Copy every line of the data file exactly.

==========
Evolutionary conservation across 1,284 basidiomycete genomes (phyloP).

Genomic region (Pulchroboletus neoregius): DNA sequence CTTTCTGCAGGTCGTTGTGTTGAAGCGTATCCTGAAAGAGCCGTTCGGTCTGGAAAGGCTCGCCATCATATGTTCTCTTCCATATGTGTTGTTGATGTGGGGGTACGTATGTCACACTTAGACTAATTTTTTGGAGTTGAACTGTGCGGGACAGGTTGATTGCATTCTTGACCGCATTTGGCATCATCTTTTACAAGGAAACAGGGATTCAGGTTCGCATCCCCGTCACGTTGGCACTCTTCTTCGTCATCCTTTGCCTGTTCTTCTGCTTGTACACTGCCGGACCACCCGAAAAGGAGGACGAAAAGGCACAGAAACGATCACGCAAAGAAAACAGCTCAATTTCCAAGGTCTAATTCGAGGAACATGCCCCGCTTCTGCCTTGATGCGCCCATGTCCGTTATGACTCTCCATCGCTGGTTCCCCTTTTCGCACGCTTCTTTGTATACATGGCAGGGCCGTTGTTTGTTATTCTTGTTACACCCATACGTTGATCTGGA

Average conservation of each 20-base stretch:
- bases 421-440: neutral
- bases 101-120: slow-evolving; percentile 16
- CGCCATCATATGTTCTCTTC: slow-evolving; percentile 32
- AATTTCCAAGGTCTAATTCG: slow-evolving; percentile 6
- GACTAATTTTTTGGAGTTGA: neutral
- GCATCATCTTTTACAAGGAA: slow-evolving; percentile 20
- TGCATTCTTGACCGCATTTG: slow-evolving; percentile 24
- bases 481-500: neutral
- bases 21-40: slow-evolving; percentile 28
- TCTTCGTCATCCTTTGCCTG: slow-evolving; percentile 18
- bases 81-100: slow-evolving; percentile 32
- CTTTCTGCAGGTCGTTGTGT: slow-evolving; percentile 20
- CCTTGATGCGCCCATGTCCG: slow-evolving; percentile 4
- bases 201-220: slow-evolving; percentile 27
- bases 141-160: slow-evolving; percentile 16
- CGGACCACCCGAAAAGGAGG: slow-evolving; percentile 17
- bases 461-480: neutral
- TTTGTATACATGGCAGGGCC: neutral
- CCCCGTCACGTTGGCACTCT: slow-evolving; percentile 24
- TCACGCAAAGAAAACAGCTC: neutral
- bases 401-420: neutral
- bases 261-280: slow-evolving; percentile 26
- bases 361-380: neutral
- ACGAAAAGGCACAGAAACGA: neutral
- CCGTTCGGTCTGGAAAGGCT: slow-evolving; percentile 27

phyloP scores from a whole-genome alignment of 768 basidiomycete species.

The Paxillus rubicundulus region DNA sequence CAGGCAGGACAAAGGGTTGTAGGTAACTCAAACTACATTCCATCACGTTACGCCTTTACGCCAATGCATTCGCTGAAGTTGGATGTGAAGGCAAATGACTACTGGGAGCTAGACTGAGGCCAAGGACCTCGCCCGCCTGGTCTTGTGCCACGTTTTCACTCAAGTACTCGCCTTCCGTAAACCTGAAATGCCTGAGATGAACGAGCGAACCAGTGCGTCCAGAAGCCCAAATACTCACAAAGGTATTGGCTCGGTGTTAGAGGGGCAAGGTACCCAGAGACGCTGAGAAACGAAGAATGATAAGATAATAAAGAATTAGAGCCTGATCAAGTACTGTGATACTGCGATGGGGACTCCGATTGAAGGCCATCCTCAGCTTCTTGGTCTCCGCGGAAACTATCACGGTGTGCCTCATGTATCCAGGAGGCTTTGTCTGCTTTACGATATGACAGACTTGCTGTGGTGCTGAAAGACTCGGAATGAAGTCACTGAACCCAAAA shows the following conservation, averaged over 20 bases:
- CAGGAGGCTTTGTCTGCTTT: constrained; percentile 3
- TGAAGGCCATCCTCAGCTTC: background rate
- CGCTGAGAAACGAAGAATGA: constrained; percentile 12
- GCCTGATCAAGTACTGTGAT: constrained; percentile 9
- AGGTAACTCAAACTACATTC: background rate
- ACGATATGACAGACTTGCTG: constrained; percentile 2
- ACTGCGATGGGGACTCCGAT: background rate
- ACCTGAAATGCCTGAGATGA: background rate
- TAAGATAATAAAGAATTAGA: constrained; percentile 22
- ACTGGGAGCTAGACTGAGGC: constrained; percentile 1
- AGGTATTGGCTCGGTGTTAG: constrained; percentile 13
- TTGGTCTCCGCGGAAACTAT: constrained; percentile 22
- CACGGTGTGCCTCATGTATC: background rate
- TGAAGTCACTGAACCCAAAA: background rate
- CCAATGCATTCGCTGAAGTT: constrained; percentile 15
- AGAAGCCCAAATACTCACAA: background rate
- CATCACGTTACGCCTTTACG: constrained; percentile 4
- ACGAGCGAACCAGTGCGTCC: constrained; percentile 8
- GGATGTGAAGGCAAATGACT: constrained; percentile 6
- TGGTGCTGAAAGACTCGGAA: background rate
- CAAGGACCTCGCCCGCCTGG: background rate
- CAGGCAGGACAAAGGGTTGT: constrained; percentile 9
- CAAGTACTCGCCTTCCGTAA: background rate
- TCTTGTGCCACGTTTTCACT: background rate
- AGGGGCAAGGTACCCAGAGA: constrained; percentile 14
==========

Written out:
Evolutionary conservation across 1,284 basidiomycete genomes (phyloP).

Genomic region (Pulchroboletus neoregius): DNA sequence CTTTCTGCAGGTCGTTGTGTTGAAGCGTATCCTGAAAGAGCCGTTCGGTCTGGAAAGGCTCGCCATCATATGTTCTCTTCCATATGTGTTGTTGATGTGGGGGTACGTATGTCACACTTAGACTAATTTTTTGGAGTTGAACTGTGCGGGACAGGTTGATTGCATTCTTGACCGCATTTGGCATCATCTTTTACAAGGAAACAGGGATTCAGGTTCGCATCCCCGTCACGTTGGCACTCTTCTTCGTCATCCTTTGCCTGTTCTTCTGCTTGTACACTGCCGGACCACCCGAAAAGGAGGACGAAAAGGCACAGAAACGATCACGCAAAGAAAACAGCTCAATTTCCAAGGTCTAATTCGAGGAACATGCCCCGCTTCTGCCTTGATGCGCCCATGTCCGTTATGACTCTCCATCGCTGGTTCCCCTTTTCGCACGCTTCTTTGTATACATGGCAGGGCCGTTGTTTGTTATTCTTGTTACACCCATACGTTGATCTGGA

Average conservation of each 20-base stretch:
- bases 421-440: neutral
- bases 101-120: slow-evolving; percentile 16
- CGCCATCATATGTTCTCTTC: slow-evolving; percentile 32
- AATTTCCAAGGTCTAATTCG: slow-evolving; percentile 6
- GACTAATTTTTTGGAGTTGA: neutral
- GCATCATCTTTTACAAGGAA: slow-evolving; percentile 20
- TGCATTCTTGACCGCATTTG: slow-evolving; percentile 24
- bases 481-500: neutral
- bases 21-40: slow-evolving; percentile 28
- TCTTCGTCATCCTTTGCCTG: slow-evolving; percentile 18
- bases 81-100: slow-evolving; percentile 32
- CTTTCTGCAGGTCGTTGTGT: slow-evolving; percentile 20
- CCTTGATGCGCCCATGTCCG: slow-evolving; percentile 4
- bases 201-220: slow-evolving; percentile 27
- bases 141-160: slow-evolving; percentile 16
- CGGACCACCCGAAAAGGAGG: slow-evolving; percentile 17
- bases 461-480: neutral
- TTTGTATACATGGCAGGGCC: neutral
- CCCCGTCACGTTGGCACTCT: slow-evolving; percentile 24
- TCACGCAAAGAAAACAGCTC: neutral
- bases 401-420: neutral
- bases 261-280: slow-evolving; percentile 26
- bases 361-380: neutral
- ACGAAAAGGCACAGAAACGA: neutral
- CCGTTCGGTCTGGAAAGGCT: slow-evolving; percentile 27

phyloP scores from a whole-genome alignment of 768 basidiomycete species.

The Paxillus rubicundulus region DNA sequence CAGGCAGGACAAAGGGTTGTAGGTAACTCAAACTACATTCCATCACGTTACGCCTTTACGCCAATGCATTCGCTGAAGTTGGATGTGAAGGCAAATGACTACTGGGAGCTAGACTGAGGCCAAGGACCTCGCCCGCCTGGTCTTGTGCCACGTTTTCACTCAAGTACTCGCCTTCCGTAAACCTGAAATGCCTGAGATGAACGAGCGAACCAGTGCGTCCAGAAGCCCAAATACTCACAAAGGTATTGGCTCGGTGTTAGAGGGGCAAGGTACCCAGAGACGCTGAGAAACGAAGAATGATAAGATAATAAAGAATTAGAGCCTGATCAAGTACTGTGATACTGCGATGGGGACTCCGATTGAAGGCCATCCTCAGCTTCTTGGTCTCCGCGGAAACTATCACGGTGTGCCTCATGTATCCAGGAGGCTTTGTCTGCTTTACGATATGACAGACTTGCTGTGGTGCTGAAAGACTCGGAATGAAGTCACTGAACCCAAAA shows the following conservation, averaged over 20 bases:
- CAGGAGGCTTTGTCTGCTTT: constrained; percentile 3
- TGAAGGCCATCCTCAGCTTC: background rate
- CGCTGAGAAACGAAGAATGA: constrained; percentile 12
- GCCTGATCAAGTACTGTGAT: constrained; percentile 9
- AGGTAACTCAAACTACATTC: background rate
- ACGATATGACAGACTTGCTG: constrained; percentile 2
- ACTGCGATGGGGACTCCGAT: background rate
- ACCTGAAATGCCTGAGATGA: background rate
- TAAGATAATAAAGAATTAGA: constrained; percentile 22
- ACTGGGAGCTAGACTGAGGC: constrained; percentile 1
- AGGTATTGGCTCGGTGTTAG: constrained; percentile 13
- TTGGTCTCCGCGGAAACTAT: constrained; percentile 22
- CACGGTGTGCCTCATGTATC: background rate
- TGAAGTCACTGAACCCAAAA: background rate
- CCAATGCATTCGCTGAAGTT: constrained; percentile 15
- AGAAGCCCAAATACTCACAA: background rate
- CATCACGTTACGCCTTTACG: constrained; percentile 4
- ACGAGCGAACCAGTGCGTCC: constrained; percentile 8
- GGATGTGAAGGCAAATGACT: constrained; percentile 6
- TGGTGCTGAAAGACTCGGAA: background rate
- CAAGGACCTCGCCCGCCTGG: background rate
- CAGGCAGGACAAAGGGTTGT: constrained; percentile 9
- CAAGTACTCGCCTTCCGTAA: background rate
- TCTTGTGCCACGTTTTCACT: background rate
- AGGGGCAAGGTACCCAGAGA: constrained; percentile 14